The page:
Of course, the critics aren't necessarily infallible themselves. There may be times when those making the criticism may not be aware of extenuating factors for the heroes. Sometimes, those making a What The Hell Hero statement can get one in return- an Anti-Hero may call The Hero out on being too inflexible to do what is necessary, while the hero may respond that their critic's methods are little better than those of the villains.

Important note: This article is exclusively about scenes where the hero is called on their morally ambiguous or directly evil actions by characters in the story. If the Designated Hero is a Jerkass (or worse), but no one calls them on it in the series, then take your example to Designated Hero. Good-intended mistakes fall under Nice Job Breaking It, Hero. Reviewers can call out this in their reviews, but they themselves are not engaging in What the Hell, Hero? as they are not part of the series being criticized. A skit still has to be based on events in the series; not something they make up so they can do the criticizing themselves.

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    Fairy Tales 
  • In Russian fairy tale "The Soldier And Death", the soldier imprisons Death in a magic bag to avert his own demise. Hence, everybody keep getting older and sicker, and nobody can die and go to Heaven. The soldier is called out by an elderly woman (who was ready to pass away when he bagged Death) by putting hundreds of thousands of people through a unending suffering.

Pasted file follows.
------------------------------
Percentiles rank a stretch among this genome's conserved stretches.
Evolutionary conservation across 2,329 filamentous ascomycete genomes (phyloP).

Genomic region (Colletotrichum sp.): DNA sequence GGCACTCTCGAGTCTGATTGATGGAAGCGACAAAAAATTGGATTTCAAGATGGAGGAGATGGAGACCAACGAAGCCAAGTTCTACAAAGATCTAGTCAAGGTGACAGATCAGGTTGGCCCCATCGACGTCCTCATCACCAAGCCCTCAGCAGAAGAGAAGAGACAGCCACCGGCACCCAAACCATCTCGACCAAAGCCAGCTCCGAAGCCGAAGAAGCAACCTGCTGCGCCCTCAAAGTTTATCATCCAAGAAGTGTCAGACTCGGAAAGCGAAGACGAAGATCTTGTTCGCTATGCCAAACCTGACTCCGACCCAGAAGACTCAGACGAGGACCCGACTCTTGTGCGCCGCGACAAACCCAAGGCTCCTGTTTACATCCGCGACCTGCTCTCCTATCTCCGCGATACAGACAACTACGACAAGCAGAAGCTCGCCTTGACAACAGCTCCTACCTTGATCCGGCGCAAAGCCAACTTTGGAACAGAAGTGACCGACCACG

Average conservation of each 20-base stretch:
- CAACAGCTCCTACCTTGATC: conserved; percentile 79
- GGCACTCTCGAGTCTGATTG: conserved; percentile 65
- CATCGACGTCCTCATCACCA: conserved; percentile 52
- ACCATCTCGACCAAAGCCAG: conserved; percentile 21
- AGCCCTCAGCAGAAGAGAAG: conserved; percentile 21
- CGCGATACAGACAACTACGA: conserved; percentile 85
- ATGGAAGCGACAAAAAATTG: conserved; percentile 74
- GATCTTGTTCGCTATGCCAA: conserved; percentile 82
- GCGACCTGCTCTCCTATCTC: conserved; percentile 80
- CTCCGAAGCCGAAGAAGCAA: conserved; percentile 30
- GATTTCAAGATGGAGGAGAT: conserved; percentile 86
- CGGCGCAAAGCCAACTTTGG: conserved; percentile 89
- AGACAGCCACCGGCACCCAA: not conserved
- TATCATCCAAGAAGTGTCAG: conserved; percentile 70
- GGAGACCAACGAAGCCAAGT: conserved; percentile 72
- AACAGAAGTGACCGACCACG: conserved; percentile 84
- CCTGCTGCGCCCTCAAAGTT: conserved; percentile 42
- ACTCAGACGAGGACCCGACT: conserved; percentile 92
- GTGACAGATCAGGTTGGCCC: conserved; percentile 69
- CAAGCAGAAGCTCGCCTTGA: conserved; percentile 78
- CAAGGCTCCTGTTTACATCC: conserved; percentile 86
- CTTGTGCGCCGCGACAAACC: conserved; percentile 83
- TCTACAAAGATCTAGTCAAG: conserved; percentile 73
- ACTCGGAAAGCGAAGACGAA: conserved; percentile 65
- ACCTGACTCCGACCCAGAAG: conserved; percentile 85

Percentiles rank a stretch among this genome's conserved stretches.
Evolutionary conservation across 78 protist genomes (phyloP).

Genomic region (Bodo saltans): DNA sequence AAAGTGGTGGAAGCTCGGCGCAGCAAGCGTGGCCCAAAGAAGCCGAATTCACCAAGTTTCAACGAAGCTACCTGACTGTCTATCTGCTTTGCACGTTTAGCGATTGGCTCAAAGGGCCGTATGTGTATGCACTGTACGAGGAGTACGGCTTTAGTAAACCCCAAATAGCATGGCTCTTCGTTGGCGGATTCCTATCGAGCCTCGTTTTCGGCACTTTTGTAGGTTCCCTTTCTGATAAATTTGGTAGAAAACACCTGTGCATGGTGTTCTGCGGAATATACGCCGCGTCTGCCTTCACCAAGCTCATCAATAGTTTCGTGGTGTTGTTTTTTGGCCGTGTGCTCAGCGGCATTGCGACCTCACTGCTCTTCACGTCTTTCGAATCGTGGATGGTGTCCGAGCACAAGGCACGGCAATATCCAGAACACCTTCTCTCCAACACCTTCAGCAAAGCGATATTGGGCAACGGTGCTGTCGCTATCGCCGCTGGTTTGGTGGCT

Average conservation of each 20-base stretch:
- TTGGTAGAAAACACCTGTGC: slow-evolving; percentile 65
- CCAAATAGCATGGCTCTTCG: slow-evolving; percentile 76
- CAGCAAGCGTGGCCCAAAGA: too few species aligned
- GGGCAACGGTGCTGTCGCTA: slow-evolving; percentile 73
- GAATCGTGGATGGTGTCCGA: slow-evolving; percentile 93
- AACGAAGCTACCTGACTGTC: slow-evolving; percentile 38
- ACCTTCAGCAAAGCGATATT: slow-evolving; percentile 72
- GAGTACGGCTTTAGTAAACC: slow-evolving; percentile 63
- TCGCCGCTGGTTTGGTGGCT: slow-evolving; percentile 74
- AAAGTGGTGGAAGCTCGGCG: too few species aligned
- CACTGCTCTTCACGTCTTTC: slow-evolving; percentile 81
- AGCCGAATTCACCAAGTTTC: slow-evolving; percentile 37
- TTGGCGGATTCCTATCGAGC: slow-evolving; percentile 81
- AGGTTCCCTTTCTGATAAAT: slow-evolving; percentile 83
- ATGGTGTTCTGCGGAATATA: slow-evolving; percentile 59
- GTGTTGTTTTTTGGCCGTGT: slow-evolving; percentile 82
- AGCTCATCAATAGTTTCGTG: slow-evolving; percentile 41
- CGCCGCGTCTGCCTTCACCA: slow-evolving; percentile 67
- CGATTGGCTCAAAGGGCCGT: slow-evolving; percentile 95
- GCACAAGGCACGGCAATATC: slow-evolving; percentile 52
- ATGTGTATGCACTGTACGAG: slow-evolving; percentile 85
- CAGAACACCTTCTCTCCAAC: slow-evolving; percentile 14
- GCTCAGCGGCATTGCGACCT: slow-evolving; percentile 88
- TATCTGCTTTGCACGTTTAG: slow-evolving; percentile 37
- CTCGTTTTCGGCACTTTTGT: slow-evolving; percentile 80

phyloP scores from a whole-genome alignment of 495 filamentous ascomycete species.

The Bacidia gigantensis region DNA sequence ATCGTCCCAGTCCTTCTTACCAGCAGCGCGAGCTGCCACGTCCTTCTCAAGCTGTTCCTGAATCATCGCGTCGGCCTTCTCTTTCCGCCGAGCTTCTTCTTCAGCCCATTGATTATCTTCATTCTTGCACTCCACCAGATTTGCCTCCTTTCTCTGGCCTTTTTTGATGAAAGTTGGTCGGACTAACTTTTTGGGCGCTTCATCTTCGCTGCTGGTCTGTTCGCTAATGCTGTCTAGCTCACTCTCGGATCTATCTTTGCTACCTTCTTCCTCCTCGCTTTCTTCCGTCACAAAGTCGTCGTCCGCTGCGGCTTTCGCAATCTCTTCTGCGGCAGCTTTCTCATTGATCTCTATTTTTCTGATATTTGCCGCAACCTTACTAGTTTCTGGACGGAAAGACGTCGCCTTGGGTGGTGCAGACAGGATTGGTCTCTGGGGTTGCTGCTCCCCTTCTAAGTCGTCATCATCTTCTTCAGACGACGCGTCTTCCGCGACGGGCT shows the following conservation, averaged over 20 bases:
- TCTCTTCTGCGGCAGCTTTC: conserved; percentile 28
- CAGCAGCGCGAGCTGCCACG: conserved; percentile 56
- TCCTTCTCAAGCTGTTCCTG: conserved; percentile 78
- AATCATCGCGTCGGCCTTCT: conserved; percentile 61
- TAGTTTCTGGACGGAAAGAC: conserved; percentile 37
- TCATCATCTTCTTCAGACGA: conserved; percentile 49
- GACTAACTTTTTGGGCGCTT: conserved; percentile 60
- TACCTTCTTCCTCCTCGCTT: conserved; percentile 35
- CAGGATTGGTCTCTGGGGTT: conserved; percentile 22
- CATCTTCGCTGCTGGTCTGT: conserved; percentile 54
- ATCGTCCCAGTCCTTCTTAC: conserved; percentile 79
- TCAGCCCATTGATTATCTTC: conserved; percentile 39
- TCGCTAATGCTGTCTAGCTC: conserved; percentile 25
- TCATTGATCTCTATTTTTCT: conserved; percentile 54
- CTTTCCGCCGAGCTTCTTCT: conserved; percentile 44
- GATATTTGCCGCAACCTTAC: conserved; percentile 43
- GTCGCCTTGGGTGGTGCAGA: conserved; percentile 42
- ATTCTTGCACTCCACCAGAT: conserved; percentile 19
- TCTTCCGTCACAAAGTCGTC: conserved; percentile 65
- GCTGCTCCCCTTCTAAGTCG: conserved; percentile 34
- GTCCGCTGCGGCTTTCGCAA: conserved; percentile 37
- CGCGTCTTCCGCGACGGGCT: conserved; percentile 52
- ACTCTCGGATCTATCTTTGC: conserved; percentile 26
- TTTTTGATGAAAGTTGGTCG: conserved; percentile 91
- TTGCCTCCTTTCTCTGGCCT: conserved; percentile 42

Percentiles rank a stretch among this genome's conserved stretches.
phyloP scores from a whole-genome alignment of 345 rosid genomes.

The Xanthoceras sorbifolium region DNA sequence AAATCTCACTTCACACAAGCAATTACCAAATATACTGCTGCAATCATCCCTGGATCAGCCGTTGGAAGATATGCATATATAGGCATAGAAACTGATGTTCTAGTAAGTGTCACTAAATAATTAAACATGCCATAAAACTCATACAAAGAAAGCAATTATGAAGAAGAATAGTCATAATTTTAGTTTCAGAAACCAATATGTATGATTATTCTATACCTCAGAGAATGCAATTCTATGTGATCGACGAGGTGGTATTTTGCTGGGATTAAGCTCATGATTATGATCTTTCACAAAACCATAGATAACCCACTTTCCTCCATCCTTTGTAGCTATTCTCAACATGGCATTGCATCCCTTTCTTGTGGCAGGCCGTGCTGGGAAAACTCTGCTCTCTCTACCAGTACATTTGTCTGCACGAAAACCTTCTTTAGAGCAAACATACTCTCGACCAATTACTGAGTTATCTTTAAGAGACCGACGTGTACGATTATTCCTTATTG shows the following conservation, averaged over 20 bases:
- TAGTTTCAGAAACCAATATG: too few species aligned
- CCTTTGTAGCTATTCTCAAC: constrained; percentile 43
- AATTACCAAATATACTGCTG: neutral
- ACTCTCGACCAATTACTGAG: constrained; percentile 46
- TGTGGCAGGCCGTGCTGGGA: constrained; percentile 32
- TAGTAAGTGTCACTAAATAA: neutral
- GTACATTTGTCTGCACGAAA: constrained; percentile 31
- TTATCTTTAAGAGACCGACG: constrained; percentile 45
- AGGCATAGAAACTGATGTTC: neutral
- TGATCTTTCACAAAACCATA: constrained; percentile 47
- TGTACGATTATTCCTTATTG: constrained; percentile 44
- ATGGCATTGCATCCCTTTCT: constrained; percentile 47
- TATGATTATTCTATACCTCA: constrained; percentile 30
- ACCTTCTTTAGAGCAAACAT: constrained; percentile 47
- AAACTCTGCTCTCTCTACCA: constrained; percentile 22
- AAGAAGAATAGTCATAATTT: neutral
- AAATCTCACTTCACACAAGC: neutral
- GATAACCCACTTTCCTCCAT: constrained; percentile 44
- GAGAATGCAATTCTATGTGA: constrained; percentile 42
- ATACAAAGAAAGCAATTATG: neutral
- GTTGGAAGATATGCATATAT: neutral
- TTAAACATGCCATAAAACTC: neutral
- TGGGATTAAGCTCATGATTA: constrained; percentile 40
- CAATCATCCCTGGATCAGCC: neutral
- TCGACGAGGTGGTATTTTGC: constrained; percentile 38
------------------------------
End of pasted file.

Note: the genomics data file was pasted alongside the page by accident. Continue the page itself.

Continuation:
"What an old hag," said the soldier to himself. "It was time for her to die a many years ago."
    "Yes," says the old crone, with her toothless gums numbling and grumbling over her words. "Long ago it was time for me to die. When you shut up Death in the sack I had only an hour left to live. I had done with the world, and the world had done with me, and I would have been glad to be at peace. Long ago my place in heaven was made ready, and it is empty to this day for I cannot die. You, soldier, have sinned before God and before man. You have sinned a sin that God will not forgive. I am not the only soul in the world who is tortured as I am. Mine is not the only place that is growing dusty in heaven. Hundreds and thousands of us who should have died drag on in misery about the world. And but for you we should now be resting in peace."
    The soldier began to think. And he thought of all the other old men and women he had kept from the rest that God had made ready for them. "There is no doubt about it," thinks he; "I had better let Death loose again. No matter if I am the first of whom she makes an end. I have sinned many sins, not counting this one. Better go to the other world now and bear my punishment while I am strong, for when I am very old it will come worse to me to be tortured."

Alternative Title(s): What The Hell Hero Speech


Dewey keeping secrets

While Dewey had good intentions, Huey and Louie still call out his selfishness for keeping secrets about their mom.